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Re: Serous Retinal Detachment

Posted By Cheryl on May 17, 1999 at 17:36:49
First of all, let me give you some background.  I have microphthalmia of the left eye with a large coloboma of the optic nerve and choroid.  I had been born with an optic encephalocoele that was removed at age 2, followed by a cataract, finally removed at age 12(it calcified) and then a scleral buckle also age 12.  The right eye has a moderate coloboma of the optic nerve and choroid and I have scarring on the retina.
Almost 4 years ago, I started having visual disturbances suddenly.  The only way to describe these disturbances is to compare it to heat rising off of a hot road or car.  Straight lines weren't straight any longer, but there was no flashing.  I went to my ophthalmologist and he said it was the cataract doing this.  I have a tiny subcapsular opacity that has been there since I was 17, I'm 33 now.  He knew I had been under the care of a retina specialist since the age of 11, since my husband is in the army, I could no longer see her.  I asked to be sent to a retina specialist on several occasions and he said I "didn't need one". I saw him again 4 months later and he still said the same thing, cataract, yet never dilated my eye. By the time my husband managed to get me to an army retina specialist in DC, 7 months had gone by. Once seen, they saw the fluid accumulating and lifting the retina.  It was suspected that it was coming in through the optic pit.  They sent me back to Kentucky and told me to return in 3 months or sooner if it worsened.  I was back within two weeks because a large black dot started to appear.  This time, the detachment had started threatening my central vision. I was admitted and put on bedrest for five days, had focal argon laser done on the optic pit and then put back on bedrest for 5 more days.  We were then reassigned back to TX so I could be near retina specialists and family to help me.  The wavy vision in the lower right corner has never really gone away. I lost my peripheral vision after this as well.  It was said that I had hemmorhaging, a vein occlusion and of course scarring and that this was the reason for loss of peripheral vision. One of the many doctors I have seen said that he spoke to the doctors in DC and they said they had "compromised a vessel" My night vision has been severely diminished. I finally got to see my own retina specialist in January and she said the reason the peripheral vision was lost is because they "increased the atrophy I already had by using the laser."  I am going to assume that she's referring to my optic nerve.  I get flustered when talking about this and don't always ask the questions needed while seeing any of these doctors.  She told me that because she doesn't know how much fluid was in the eye at the time prior to DC, she can't tell me if I would have had to go through the laser.  She is the one that always told me never to let anyone do surgery on my right eye since it was the only sight I had and of course because of the severity of the congenital defects. At that point, however, I don't see that I had much of a choice.  My question, finally, is what are the different types of serous detachments and treatments?  I'm not sure what it was since the sight of the fluid was the optic pit, there were no breaks or holes in the retina. Also, how could any of this have affected my rod/cone function?  I cannot go into dark places any longer without someone to help me.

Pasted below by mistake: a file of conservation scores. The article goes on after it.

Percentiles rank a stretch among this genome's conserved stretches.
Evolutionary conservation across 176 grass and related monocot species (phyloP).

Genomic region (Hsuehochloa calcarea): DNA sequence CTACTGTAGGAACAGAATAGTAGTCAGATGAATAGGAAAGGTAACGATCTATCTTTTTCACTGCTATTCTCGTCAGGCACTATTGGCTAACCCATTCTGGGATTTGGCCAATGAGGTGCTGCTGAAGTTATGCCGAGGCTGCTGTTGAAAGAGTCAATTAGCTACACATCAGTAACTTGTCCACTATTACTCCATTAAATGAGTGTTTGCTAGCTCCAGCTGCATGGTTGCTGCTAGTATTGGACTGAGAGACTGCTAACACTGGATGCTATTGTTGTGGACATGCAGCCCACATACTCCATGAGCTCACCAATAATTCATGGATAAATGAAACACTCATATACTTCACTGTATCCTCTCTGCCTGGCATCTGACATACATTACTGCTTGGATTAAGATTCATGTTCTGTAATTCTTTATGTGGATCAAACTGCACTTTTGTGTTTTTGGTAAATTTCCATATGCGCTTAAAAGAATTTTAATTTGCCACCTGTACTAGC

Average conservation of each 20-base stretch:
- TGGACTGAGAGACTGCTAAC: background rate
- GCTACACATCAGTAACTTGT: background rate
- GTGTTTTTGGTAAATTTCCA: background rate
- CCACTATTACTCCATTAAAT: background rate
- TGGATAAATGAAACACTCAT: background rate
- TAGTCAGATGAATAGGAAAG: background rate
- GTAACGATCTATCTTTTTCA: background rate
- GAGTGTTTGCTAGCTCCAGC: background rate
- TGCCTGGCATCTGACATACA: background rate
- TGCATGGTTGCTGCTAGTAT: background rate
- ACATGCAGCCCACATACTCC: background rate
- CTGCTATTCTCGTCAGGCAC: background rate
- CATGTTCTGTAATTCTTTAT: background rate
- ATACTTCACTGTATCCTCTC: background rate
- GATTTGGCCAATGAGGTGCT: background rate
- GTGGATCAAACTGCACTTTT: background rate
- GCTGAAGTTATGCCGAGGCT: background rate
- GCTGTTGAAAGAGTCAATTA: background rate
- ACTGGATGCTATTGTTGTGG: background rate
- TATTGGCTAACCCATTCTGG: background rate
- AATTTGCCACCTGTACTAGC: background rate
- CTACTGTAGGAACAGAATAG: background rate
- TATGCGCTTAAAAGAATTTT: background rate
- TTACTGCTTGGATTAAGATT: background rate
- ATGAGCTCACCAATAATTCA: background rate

I apologize for the length of this, but I wanted to make sure I filled you in on all the details.  Your time is appreciated.

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Posted By hfhs md ke on May 17, 1999 at 19:08:52
well u certainly have gone through alot!  let me take your questions one at a time:
1.  there are many causes of serous retinal detachments, they all have in common that they cause fluid to accumulate under the retina lifting it off it's base.  they can be due to tumours, inflammatory conditions, trauma, infection and of course optic pits, to name a few.  treatment depends on the cause- often the fluid needs to be drained, or the retina lasered to prevent further detachment. but sometimes, the detachment can be simply watched-  and the fluid may resolve, especially if the underlying condition, such as inflammation, is treated.  it really all depends.
2.any detachment of the retina deprives the rods/cones of their blood supply, and partially depending on the time length of the detachment the rods/cones may never function normally again, even after reattachment.
best of luck to you.

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Re: Serous Retinal Detachment hfhs md ke 5/18/1999

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